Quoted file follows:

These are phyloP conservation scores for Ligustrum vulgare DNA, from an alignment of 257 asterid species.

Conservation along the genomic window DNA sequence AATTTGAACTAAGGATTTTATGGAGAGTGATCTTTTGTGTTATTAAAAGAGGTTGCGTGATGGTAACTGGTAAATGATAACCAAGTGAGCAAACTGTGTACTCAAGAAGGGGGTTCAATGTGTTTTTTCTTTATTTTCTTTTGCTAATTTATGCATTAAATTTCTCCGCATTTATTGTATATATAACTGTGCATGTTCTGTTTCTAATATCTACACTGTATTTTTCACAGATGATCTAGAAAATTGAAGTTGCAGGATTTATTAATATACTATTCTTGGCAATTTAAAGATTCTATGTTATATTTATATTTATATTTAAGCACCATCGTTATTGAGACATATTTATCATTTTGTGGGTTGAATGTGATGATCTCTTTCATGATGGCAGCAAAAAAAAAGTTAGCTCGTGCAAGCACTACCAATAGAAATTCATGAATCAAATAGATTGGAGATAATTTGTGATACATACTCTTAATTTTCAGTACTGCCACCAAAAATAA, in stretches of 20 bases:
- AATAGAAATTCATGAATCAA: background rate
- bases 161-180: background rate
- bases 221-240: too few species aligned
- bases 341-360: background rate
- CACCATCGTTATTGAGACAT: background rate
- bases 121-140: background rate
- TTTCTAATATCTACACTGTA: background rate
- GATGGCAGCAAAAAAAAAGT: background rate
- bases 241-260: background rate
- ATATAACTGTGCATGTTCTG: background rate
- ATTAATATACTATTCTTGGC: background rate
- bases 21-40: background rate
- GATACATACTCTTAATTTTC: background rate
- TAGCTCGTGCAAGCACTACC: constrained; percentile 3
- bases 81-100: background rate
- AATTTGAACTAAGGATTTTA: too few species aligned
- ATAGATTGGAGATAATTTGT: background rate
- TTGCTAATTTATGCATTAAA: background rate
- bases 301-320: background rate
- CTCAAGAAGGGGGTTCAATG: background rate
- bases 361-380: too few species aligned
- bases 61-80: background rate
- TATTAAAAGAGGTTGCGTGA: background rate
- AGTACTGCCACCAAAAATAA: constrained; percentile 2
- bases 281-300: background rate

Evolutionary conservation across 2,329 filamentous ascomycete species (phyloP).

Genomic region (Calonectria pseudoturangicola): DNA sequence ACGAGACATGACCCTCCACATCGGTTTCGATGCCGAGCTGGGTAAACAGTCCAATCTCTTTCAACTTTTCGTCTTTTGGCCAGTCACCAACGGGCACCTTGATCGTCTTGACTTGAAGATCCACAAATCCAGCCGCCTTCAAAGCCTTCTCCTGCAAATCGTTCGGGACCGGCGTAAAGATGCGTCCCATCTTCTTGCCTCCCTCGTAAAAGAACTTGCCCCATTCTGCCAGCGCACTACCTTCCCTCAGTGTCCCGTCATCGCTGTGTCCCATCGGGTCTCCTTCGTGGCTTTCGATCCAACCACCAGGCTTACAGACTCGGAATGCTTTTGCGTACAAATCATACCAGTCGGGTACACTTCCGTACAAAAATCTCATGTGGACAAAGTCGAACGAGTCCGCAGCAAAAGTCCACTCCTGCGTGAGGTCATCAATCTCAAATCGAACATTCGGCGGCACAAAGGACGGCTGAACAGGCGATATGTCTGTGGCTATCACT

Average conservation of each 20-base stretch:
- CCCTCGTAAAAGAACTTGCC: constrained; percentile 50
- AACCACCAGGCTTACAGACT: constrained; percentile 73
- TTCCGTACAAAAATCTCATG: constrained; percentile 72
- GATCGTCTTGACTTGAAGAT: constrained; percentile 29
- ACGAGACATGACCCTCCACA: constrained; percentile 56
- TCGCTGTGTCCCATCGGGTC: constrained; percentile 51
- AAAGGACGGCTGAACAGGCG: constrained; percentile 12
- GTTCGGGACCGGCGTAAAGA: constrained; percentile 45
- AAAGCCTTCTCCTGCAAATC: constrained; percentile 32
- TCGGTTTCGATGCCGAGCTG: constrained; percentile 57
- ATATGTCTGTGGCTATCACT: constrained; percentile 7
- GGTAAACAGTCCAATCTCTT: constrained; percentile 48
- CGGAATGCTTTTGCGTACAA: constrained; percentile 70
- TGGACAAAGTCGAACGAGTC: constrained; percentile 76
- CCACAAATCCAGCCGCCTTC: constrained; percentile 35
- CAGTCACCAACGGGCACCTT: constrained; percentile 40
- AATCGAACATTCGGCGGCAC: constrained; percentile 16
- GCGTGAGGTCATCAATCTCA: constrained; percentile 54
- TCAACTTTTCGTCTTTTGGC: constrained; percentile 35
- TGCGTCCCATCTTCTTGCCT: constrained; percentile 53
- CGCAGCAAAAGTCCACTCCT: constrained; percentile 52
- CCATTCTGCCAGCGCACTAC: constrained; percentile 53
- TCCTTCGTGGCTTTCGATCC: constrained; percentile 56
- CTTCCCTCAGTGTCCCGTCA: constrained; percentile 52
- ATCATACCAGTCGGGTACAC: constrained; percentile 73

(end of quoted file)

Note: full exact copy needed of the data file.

These are phyloP conservation scores for Ligustrum vulgare DNA, from an alignment of 257 asterid species.

Conservation along the genomic window DNA sequence AATTTGAACTAAGGATTTTATGGAGAGTGATCTTTTGTGTTATTAAAAGAGGTTGCGTGATGGTAACTGGTAAATGATAACCAAGTGAGCAAACTGTGTACTCAAGAAGGGGGTTCAATGTGTTTTTTCTTTATTTTCTTTTGCTAATTTATGCATTAAATTTCTCCGCATTTATTGTATATATAACTGTGCATGTTCTGTTTCTAATATCTACACTGTATTTTTCACAGATGATCTAGAAAATTGAAGTTGCAGGATTTATTAATATACTATTCTTGGCAATTTAAAGATTCTATGTTATATTTATATTTATATTTAAGCACCATCGTTATTGAGACATATTTATCATTTTGTGGGTTGAATGTGATGATCTCTTTCATGATGGCAGCAAAAAAAAAGTTAGCTCGTGCAAGCACTACCAATAGAAATTCATGAATCAAATAGATTGGAGATAATTTGTGATACATACTCTTAATTTTCAGTACTGCCACCAAAAATAA, in stretches of 20 bases:
- AATAGAAATTCATGAATCAA: background rate
- bases 161-180: background rate
- bases 221-240: too few species aligned
- bases 341-360: background rate
- CACCATCGTTATTGAGACAT: background rate
- bases 121-140: background rate
- TTTCTAATATCTACACTGTA: background rate
- GATGGCAGCAAAAAAAAAGT: background rate
- bases 241-260: background rate
- ATATAACTGTGCATGTTCTG: background rate
- ATTAATATACTATTCTTGGC: background rate
- bases 21-40: background rate
- GATACATACTCTTAATTTTC: background rate
- TAGCTCGTGCAAGCACTACC: constrained; percentile 3
- bases 81-100: background rate
- AATTTGAACTAAGGATTTTA: too few species aligned
- ATAGATTGGAGATAATTTGT: background rate
- TTGCTAATTTATGCATTAAA: background rate
- bases 301-320: background rate
- CTCAAGAAGGGGGTTCAATG: background rate
- bases 361-380: too few species aligned
- bases 61-80: background rate
- TATTAAAAGAGGTTGCGTGA: background rate
- AGTACTGCCACCAAAAATAA: constrained; percentile 2
- bases 281-300: background rate

Evolutionary conservation across 2,329 filamentous ascomycete species (phyloP).

Genomic region (Calonectria pseudoturangicola): DNA sequence ACGAGACATGACCCTCCACATCGGTTTCGATGCCGAGCTGGGTAAACAGTCCAATCTCTTTCAACTTTTCGTCTTTTGGCCAGTCACCAACGGGCACCTTGATCGTCTTGACTTGAAGATCCACAAATCCAGCCGCCTTCAAAGCCTTCTCCTGCAAATCGTTCGGGACCGGCGTAAAGATGCGTCCCATCTTCTTGCCTCCCTCGTAAAAGAACTTGCCCCATTCTGCCAGCGCACTACCTTCCCTCAGTGTCCCGTCATCGCTGTGTCCCATCGGGTCTCCTTCGTGGCTTTCGATCCAACCACCAGGCTTACAGACTCGGAATGCTTTTGCGTACAAATCATACCAGTCGGGTACACTTCCGTACAAAAATCTCATGTGGACAAAGTCGAACGAGTCCGCAGCAAAAGTCCACTCCTGCGTGAGGTCATCAATCTCAAATCGAACATTCGGCGGCACAAAGGACGGCTGAACAGGCGATATGTCTGTGGCTATCACT

Average conservation of each 20-base stretch:
- CCCTCGTAAAAGAACTTGCC: constrained; percentile 50
- AACCACCAGGCTTACAGACT: constrained; percentile 73
- TTCCGTACAAAAATCTCATG: constrained; percentile 72
- GATCGTCTTGACTTGAAGAT: constrained; percentile 29
- ACGAGACATGACCCTCCACA: constrained; percentile 56
- TCGCTGTGTCCCATCGGGTC: constrained; percentile 51
- AAAGGACGGCTGAACAGGCG: constrained; percentile 12
- GTTCGGGACCGGCGTAAAGA: constrained; percentile 45
- AAAGCCTTCTCCTGCAAATC: constrained; percentile 32
- TCGGTTTCGATGCCGAGCTG: constrained; percentile 57
- ATATGTCTGTGGCTATCACT: constrained; percentile 7
- GGTAAACAGTCCAATCTCTT: constrained; percentile 48
- CGGAATGCTTTTGCGTACAA: constrained; percentile 70
- TGGACAAAGTCGAACGAGTC: constrained; percentile 76
- CCACAAATCCAGCCGCCTTC: constrained; percentile 35
- CAGTCACCAACGGGCACCTT: constrained; percentile 40
- AATCGAACATTCGGCGGCAC: constrained; percentile 16
- GCGTGAGGTCATCAATCTCA: constrained; percentile 54
- TCAACTTTTCGTCTTTTGGC: constrained; percentile 35
- TGCGTCCCATCTTCTTGCCT: constrained; percentile 53
- CGCAGCAAAAGTCCACTCCT: constrained; percentile 52
- CCATTCTGCCAGCGCACTAC: constrained; percentile 53
- TCCTTCGTGGCTTTCGATCC: constrained; percentile 56
- CTTCCCTCAGTGTCCCGTCA: constrained; percentile 52
- ATCATACCAGTCGGGTACAC: constrained; percentile 73